Thursday, 14 October 2010: 9:00 AM
Grand Mesa Ballroom D (Hyatt Regency Tech Center)
During the 2010 Spring Experiment held at the NOAA Hazardous Weather Testbed, the University of Oklahoma (OU) Center for Analysis and Prediction of Storms (CAPS) ran a 26-member storm-scale ensemble forecast (SSEF) system. With an abundance of high-resolution model data, it is difficult to determine in real-time the characteristics of the individual members. To address this issue, fields for which the temporal maxima are tracked over the previous hour (i.e., hourly maximum fields: simulated reflectivity, updraft helicity, updraft speed, downdraft speed, 10-m wind speed, and vertically integrated graupel) are investigated to assess the distribution and performance of the SSEF members in simulating storm attributes.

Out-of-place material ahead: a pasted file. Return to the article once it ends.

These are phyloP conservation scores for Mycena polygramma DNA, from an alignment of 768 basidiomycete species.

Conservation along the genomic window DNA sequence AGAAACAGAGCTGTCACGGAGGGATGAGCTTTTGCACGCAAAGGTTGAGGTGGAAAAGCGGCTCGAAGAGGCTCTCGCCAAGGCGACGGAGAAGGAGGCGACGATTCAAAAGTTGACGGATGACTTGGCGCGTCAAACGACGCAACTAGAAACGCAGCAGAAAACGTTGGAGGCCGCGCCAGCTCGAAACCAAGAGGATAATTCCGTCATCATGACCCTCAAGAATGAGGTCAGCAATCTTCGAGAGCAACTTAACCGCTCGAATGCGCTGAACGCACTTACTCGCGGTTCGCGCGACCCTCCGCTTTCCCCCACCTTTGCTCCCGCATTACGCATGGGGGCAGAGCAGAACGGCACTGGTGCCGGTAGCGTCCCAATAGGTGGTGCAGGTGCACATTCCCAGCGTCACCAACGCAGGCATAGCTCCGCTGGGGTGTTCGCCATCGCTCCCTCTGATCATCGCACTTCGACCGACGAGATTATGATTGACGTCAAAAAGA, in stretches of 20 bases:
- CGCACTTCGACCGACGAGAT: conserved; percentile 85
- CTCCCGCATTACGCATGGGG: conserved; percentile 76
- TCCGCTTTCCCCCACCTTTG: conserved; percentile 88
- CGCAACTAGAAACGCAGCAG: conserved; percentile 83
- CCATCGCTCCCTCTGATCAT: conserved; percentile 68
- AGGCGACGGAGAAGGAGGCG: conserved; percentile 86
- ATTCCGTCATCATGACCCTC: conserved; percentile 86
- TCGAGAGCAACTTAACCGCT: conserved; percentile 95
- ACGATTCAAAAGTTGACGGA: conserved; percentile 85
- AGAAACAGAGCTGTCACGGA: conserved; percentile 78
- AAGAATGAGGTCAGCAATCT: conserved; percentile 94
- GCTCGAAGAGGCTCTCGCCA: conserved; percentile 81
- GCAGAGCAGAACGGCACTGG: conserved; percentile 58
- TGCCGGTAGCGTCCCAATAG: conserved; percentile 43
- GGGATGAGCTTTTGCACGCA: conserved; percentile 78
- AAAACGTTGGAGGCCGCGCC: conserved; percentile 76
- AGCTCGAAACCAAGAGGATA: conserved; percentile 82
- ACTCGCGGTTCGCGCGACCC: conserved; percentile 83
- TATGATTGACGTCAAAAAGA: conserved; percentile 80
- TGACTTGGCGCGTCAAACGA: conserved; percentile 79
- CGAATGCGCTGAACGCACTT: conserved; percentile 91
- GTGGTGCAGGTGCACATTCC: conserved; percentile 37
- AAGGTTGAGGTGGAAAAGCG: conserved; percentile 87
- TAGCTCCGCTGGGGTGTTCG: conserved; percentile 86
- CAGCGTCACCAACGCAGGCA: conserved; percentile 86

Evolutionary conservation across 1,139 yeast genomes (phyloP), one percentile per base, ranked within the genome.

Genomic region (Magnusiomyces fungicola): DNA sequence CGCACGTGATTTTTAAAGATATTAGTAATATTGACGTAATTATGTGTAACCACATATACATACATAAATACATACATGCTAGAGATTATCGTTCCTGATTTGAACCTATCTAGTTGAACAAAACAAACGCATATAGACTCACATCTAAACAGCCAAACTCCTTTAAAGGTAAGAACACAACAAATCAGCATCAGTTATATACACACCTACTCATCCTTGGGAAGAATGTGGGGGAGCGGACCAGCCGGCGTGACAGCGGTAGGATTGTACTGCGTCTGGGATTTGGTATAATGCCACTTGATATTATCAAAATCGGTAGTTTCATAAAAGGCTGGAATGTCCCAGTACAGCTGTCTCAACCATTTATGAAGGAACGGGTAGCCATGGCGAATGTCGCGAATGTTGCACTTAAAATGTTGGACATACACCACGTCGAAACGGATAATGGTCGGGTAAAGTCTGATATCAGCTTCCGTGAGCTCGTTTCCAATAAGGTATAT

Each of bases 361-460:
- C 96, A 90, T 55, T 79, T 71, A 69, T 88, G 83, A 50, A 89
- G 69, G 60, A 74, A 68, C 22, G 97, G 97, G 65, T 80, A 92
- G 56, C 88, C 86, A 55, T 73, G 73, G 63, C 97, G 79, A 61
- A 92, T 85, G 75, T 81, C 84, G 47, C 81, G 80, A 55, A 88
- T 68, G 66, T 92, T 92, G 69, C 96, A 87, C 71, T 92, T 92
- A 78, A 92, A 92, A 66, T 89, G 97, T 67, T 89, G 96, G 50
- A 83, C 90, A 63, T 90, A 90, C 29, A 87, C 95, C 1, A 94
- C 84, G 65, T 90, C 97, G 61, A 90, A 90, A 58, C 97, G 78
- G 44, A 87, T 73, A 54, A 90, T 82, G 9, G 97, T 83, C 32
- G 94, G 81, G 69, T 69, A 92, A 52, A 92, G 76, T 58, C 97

In this study, the distributions of hourly maximum fields of the SSEF members are examined over the experiment period to gain some understanding of the characteristics of the ensemble. For example, contributions to the ensemble maximum fields are ascertained for individual members and subsets of members with initial condition or physics perturbations. In addition, the general performance characteristics of individual members and subsets of members in forecasting severe weather are evaluated based on the magnitude of hourly maximum fields in the vicinity of observed storm reports. Overall, a better understanding of the distribution and performance characteristics of the SSEF system will aid in interpretation and configuration of future convection-allowing ensemble systems.
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